Sunday, May 12, 2013

A Church of a Different Color

Ethiopia has a rich religious tradition. While there is a smattering of Muslims throughout the country, many of the country’s inhabitants subscribe to Coptic Christianity. In addition to their belief that they possess the Ark of the Covenant, Ethiopia’s Coptic Christian tradition is one of rich and colorful art and elaborately decorated churches.

Some of the most vibrant examples, as well as some of the world’s oldest churches and monasteries, can be found on Lake Tana, just outside the city of Bahir Dar.

Round structures with massive thatch roofs, the monasteries are impressive even from an outside perspective. However, once you remove your shoes and enter the outer ring of the building, you are greeted by a vast array of artwork.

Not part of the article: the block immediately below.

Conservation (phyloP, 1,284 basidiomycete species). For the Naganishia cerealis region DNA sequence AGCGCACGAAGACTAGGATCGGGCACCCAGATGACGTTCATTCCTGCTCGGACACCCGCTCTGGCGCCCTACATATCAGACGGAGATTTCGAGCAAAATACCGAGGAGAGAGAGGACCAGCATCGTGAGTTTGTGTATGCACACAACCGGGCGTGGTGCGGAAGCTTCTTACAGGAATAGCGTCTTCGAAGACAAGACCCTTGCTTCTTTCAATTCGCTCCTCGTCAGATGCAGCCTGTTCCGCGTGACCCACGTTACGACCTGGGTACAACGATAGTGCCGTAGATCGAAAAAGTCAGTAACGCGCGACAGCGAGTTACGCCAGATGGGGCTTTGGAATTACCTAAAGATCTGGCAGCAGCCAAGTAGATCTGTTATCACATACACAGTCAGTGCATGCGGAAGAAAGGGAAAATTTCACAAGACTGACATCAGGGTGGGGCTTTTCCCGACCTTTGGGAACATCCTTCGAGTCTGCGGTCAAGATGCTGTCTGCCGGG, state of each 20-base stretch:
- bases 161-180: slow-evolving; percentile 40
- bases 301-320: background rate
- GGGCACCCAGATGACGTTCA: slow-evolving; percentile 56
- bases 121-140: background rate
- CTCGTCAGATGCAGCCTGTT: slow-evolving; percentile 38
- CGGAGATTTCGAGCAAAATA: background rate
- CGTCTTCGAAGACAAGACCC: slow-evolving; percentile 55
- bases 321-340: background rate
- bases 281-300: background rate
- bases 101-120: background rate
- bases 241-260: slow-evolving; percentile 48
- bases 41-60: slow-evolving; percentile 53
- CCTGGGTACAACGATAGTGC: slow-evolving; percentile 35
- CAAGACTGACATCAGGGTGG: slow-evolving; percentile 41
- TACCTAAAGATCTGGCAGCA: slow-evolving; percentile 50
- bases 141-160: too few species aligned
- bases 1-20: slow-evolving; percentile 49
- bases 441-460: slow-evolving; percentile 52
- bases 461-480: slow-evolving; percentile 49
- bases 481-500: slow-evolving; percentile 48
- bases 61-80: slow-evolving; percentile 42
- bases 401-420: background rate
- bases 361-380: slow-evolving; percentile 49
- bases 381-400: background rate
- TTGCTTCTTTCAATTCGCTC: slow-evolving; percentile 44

Depicting various scenes from the Bible, the floor-to-ceiling murals are full of life. Characters with huge almond-shaped eyes, elaborate animals, and intricate interpretations of stories, these paintings speak of a culture with religious passion.

Africa’s Camelot


Lavish castles are something you would expect to see when touring Europe, but are a bit more out of place in East Africa. Oddly enough, Ethiopia is home to a sprawling complex of castle and palace ruins.

Home to Ethiopia’s emperors and princesses during the 17th and 18th centuries, Gondar boasts an impressive array of fortress walls, castles, palaces, and royal baths. Strange though it may seem from a western historical perspective, the first castle was built in 1640.

It is a surreal experience to eat a meal of shiro and injera, have some locally brewed coffee, and then find yourself wandering among the massive walls of former castles.